Millennium would invest $425 million in its redevelopment plan, Morse said, generating millions of dollars in revenue for Salem, the state and surrounding communities. That includes $80 million from the licensing fee alone and at least $100,000 in annual revenue, he said.
Millennium spokesman Rich Killion said the vote was a positive show of support for a casino at Rockingham Park.
“Attaining over 80 percent support is a testament to the leadership in this community, across town government and the nonprofit and private sectors,” Killion said in a statement. “That’s because the people of Salem have a century-long relationship with The Rock and they know it can once again be a catalyst for thousands of jobs, economic development and a provider of sustainable revenue for years to come.
More than a dozen residents interviewed at the polls yesterday said they support a casino, saying it would boost the town’s economy and lower their property taxes.
“We need the tax money,” said Amanda Maciariello, 36. “We could use a casino at the track. It looks rundown.”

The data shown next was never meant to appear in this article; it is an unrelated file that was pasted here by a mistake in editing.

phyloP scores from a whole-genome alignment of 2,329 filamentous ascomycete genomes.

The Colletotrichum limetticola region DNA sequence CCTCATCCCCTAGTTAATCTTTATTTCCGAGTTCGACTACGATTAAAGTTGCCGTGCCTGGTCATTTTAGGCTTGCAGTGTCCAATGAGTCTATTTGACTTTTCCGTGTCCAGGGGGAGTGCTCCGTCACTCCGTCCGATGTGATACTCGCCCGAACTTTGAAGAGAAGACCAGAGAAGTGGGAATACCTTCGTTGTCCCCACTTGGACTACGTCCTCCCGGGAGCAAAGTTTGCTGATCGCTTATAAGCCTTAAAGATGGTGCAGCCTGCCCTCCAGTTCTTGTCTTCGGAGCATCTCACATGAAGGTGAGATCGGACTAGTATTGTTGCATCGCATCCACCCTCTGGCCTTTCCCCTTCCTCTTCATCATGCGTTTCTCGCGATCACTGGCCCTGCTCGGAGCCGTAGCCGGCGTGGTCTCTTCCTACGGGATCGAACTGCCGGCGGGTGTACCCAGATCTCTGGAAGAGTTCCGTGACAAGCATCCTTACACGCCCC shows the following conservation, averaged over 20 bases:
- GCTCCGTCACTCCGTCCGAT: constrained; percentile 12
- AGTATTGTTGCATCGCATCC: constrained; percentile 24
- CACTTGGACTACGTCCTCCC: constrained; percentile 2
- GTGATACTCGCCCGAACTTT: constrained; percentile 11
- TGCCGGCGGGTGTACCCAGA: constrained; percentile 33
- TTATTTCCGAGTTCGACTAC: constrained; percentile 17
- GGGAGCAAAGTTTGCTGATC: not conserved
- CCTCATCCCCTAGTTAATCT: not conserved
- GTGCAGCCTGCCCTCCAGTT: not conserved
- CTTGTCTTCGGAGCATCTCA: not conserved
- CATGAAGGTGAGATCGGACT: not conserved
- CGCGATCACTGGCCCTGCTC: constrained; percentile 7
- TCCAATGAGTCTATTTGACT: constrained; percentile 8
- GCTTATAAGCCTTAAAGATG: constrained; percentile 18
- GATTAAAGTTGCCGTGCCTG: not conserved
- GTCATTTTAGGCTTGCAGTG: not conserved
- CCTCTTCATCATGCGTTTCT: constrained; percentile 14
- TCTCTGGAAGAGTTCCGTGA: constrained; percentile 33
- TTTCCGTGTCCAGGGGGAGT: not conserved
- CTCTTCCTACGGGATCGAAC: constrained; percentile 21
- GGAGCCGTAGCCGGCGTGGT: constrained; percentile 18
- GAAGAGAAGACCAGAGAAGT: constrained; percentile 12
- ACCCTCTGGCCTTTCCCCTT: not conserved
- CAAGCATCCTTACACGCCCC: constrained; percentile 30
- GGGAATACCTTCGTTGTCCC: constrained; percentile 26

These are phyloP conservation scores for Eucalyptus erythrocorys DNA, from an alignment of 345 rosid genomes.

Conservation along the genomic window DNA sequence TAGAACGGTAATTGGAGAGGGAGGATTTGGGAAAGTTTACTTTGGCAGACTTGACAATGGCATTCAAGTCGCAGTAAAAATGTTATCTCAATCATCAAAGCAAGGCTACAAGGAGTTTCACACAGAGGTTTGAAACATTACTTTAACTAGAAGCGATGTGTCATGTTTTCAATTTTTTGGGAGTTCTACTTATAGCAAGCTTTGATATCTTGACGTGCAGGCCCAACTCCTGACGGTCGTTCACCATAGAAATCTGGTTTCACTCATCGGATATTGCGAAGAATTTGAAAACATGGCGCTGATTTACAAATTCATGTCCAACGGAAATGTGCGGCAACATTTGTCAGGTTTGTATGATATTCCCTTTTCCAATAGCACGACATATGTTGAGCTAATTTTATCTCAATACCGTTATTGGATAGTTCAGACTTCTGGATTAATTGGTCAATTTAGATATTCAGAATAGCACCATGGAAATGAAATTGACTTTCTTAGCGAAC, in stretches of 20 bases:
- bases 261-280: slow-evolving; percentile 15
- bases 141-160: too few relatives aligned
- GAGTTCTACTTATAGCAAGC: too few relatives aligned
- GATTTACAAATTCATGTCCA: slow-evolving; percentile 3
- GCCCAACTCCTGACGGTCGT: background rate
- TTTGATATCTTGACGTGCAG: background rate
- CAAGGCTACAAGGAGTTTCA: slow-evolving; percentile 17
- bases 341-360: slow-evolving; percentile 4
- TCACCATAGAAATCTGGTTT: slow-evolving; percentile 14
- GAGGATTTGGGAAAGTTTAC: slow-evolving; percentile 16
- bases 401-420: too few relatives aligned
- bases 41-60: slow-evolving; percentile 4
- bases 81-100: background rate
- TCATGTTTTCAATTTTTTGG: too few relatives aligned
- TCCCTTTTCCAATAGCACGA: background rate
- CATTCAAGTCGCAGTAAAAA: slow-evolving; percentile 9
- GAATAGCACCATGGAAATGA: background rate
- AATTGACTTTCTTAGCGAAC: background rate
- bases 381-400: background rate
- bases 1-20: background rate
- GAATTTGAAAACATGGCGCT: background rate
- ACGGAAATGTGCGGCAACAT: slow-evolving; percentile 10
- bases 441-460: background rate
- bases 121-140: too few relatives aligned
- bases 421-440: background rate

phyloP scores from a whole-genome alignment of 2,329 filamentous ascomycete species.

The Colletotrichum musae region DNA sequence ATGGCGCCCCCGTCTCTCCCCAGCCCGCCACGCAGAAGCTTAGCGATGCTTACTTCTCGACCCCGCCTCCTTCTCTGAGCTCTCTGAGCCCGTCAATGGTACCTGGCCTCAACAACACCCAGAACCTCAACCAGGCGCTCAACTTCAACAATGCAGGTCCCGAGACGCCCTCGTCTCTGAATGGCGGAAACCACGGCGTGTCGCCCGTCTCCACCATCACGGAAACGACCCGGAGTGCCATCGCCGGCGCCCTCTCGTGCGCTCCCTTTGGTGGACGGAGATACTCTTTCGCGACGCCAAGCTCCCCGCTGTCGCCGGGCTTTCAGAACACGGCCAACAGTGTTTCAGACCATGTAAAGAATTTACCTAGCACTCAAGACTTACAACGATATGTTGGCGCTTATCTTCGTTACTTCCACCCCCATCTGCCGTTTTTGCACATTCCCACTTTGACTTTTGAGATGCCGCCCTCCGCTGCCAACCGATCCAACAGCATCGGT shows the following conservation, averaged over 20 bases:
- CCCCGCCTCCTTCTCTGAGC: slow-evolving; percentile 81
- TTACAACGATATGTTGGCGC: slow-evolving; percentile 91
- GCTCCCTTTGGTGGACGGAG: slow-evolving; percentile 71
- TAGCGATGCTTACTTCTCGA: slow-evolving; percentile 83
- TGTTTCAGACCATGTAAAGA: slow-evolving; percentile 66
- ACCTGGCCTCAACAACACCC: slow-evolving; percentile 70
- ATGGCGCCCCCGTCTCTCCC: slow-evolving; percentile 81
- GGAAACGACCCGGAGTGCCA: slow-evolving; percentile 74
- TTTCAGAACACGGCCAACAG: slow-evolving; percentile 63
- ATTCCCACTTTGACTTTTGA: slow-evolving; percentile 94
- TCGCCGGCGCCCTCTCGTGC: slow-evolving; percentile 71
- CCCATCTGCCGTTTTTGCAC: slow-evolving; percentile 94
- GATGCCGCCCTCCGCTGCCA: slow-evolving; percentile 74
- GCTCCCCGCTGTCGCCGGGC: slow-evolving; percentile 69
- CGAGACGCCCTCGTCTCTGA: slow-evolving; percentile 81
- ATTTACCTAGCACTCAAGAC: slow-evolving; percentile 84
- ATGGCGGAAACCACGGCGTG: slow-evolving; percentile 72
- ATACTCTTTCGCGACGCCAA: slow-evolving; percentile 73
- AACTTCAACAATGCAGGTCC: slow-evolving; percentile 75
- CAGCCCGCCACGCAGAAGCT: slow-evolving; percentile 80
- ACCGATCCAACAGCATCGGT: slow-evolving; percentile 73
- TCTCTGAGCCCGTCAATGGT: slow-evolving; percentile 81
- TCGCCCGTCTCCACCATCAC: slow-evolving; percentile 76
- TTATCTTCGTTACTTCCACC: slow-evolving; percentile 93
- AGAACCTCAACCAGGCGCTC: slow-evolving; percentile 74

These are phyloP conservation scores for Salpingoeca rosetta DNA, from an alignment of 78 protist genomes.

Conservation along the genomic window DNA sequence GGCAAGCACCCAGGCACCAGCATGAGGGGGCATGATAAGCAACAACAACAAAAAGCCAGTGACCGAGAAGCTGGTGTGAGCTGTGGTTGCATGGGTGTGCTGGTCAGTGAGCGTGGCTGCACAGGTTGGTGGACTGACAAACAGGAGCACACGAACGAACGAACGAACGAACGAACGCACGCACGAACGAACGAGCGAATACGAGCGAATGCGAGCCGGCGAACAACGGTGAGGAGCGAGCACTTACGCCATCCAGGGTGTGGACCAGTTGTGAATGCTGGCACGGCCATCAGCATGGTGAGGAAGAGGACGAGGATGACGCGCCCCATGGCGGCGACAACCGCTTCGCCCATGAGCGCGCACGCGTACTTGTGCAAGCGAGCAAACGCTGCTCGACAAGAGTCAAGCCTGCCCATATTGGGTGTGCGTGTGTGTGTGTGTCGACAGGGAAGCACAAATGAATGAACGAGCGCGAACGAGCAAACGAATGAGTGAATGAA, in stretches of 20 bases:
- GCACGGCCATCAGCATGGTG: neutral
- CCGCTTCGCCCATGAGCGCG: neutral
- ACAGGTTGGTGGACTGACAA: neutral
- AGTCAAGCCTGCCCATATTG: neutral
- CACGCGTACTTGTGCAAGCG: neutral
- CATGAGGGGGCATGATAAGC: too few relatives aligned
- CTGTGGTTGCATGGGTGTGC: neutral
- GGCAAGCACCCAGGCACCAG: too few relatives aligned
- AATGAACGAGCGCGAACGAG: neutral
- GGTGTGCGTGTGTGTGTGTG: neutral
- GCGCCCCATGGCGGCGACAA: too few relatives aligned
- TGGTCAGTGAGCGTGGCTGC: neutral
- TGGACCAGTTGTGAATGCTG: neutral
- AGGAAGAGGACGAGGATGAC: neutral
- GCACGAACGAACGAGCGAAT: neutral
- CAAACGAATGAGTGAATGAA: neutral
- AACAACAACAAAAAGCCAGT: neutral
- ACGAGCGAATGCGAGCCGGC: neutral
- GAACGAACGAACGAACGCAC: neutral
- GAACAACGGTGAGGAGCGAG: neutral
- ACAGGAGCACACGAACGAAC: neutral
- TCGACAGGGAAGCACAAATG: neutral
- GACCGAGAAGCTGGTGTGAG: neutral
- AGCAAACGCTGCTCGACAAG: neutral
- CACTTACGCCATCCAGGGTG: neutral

Lynne Farrington, 55, agreed. She said people who could be gambling in Salem — generating valuable revenue for the community — will just go to the casinos being built in the Bay State.
“It would help out with taxes,” she said. “Salem needs the boost or else they will go to Massachusetts.”
Perhaps the strongest supporter of a casino at the polls yesterday was Selectmen’s Chairman Patrick Hargreaves.
Hargreaves, running for re-election, stood in the pouring rain holding his campaign sign and explaining to voters why he believes Salem needs a casino.
“We’ve been pushing the casino,” Hargreaves said. “I’m looking for 75 percent support. That’s going to send a message to the state reps.”
While Morse’s bill is expected to pass in the Republican-led Senate, it’s future is uncertain in the House.